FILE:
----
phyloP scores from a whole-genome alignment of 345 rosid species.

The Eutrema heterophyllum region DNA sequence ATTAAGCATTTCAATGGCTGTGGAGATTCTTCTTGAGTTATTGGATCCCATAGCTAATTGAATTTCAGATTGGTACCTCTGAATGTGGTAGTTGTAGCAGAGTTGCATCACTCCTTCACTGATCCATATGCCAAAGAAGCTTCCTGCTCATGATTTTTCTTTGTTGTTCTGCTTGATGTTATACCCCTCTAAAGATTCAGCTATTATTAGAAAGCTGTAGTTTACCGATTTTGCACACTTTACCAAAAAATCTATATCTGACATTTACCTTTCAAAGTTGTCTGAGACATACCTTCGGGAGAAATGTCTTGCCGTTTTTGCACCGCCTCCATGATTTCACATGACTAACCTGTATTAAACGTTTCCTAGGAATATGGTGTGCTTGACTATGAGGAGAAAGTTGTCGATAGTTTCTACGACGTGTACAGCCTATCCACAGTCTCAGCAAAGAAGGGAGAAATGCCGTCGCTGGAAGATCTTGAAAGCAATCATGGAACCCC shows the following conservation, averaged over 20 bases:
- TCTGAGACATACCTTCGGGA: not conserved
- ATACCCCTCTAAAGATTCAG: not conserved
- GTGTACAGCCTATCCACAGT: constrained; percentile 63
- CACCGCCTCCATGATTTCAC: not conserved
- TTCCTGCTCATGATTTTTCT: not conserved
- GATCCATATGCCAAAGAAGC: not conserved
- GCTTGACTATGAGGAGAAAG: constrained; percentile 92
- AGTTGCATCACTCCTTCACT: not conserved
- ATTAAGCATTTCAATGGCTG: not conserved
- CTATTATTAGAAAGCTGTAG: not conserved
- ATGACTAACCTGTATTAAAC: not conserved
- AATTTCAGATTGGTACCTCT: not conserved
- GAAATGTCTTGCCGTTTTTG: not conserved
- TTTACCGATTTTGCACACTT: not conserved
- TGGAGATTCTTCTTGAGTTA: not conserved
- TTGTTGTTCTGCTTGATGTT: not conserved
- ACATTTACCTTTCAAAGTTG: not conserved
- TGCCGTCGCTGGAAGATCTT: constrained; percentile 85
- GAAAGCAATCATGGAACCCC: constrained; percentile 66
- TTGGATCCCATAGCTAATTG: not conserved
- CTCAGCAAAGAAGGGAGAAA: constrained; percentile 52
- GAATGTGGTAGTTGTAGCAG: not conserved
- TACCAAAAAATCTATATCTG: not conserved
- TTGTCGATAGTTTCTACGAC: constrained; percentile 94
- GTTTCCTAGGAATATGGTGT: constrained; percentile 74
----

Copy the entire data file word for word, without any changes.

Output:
phyloP scores from a whole-genome alignment of 345 rosid species.

The Eutrema heterophyllum region DNA sequence ATTAAGCATTTCAATGGCTGTGGAGATTCTTCTTGAGTTATTGGATCCCATAGCTAATTGAATTTCAGATTGGTACCTCTGAATGTGGTAGTTGTAGCAGAGTTGCATCACTCCTTCACTGATCCATATGCCAAAGAAGCTTCCTGCTCATGATTTTTCTTTGTTGTTCTGCTTGATGTTATACCCCTCTAAAGATTCAGCTATTATTAGAAAGCTGTAGTTTACCGATTTTGCACACTTTACCAAAAAATCTATATCTGACATTTACCTTTCAAAGTTGTCTGAGACATACCTTCGGGAGAAATGTCTTGCCGTTTTTGCACCGCCTCCATGATTTCACATGACTAACCTGTATTAAACGTTTCCTAGGAATATGGTGTGCTTGACTATGAGGAGAAAGTTGTCGATAGTTTCTACGACGTGTACAGCCTATCCACAGTCTCAGCAAAGAAGGGAGAAATGCCGTCGCTGGAAGATCTTGAAAGCAATCATGGAACCCC shows the following conservation, averaged over 20 bases:
- TCTGAGACATACCTTCGGGA: not conserved
- ATACCCCTCTAAAGATTCAG: not conserved
- GTGTACAGCCTATCCACAGT: constrained; percentile 63
- CACCGCCTCCATGATTTCAC: not conserved
- TTCCTGCTCATGATTTTTCT: not conserved
- GATCCATATGCCAAAGAAGC: not conserved
- GCTTGACTATGAGGAGAAAG: constrained; percentile 92
- AGTTGCATCACTCCTTCACT: not conserved
- ATTAAGCATTTCAATGGCTG: not conserved
- CTATTATTAGAAAGCTGTAG: not conserved
- ATGACTAACCTGTATTAAAC: not conserved
- AATTTCAGATTGGTACCTCT: not conserved
- GAAATGTCTTGCCGTTTTTG: not conserved
- TTTACCGATTTTGCACACTT: not conserved
- TGGAGATTCTTCTTGAGTTA: not conserved
- TTGTTGTTCTGCTTGATGTT: not conserved
- ACATTTACCTTTCAAAGTTG: not conserved
- TGCCGTCGCTGGAAGATCTT: constrained; percentile 85
- GAAAGCAATCATGGAACCCC: constrained; percentile 66
- TTGGATCCCATAGCTAATTG: not conserved
- CTCAGCAAAGAAGGGAGAAA: constrained; percentile 52
- GAATGTGGTAGTTGTAGCAG: not conserved
- TACCAAAAAATCTATATCTG: not conserved
- TTGTCGATAGTTTCTACGAC: constrained; percentile 94
- GTTTCCTAGGAATATGGTGT: constrained; percentile 74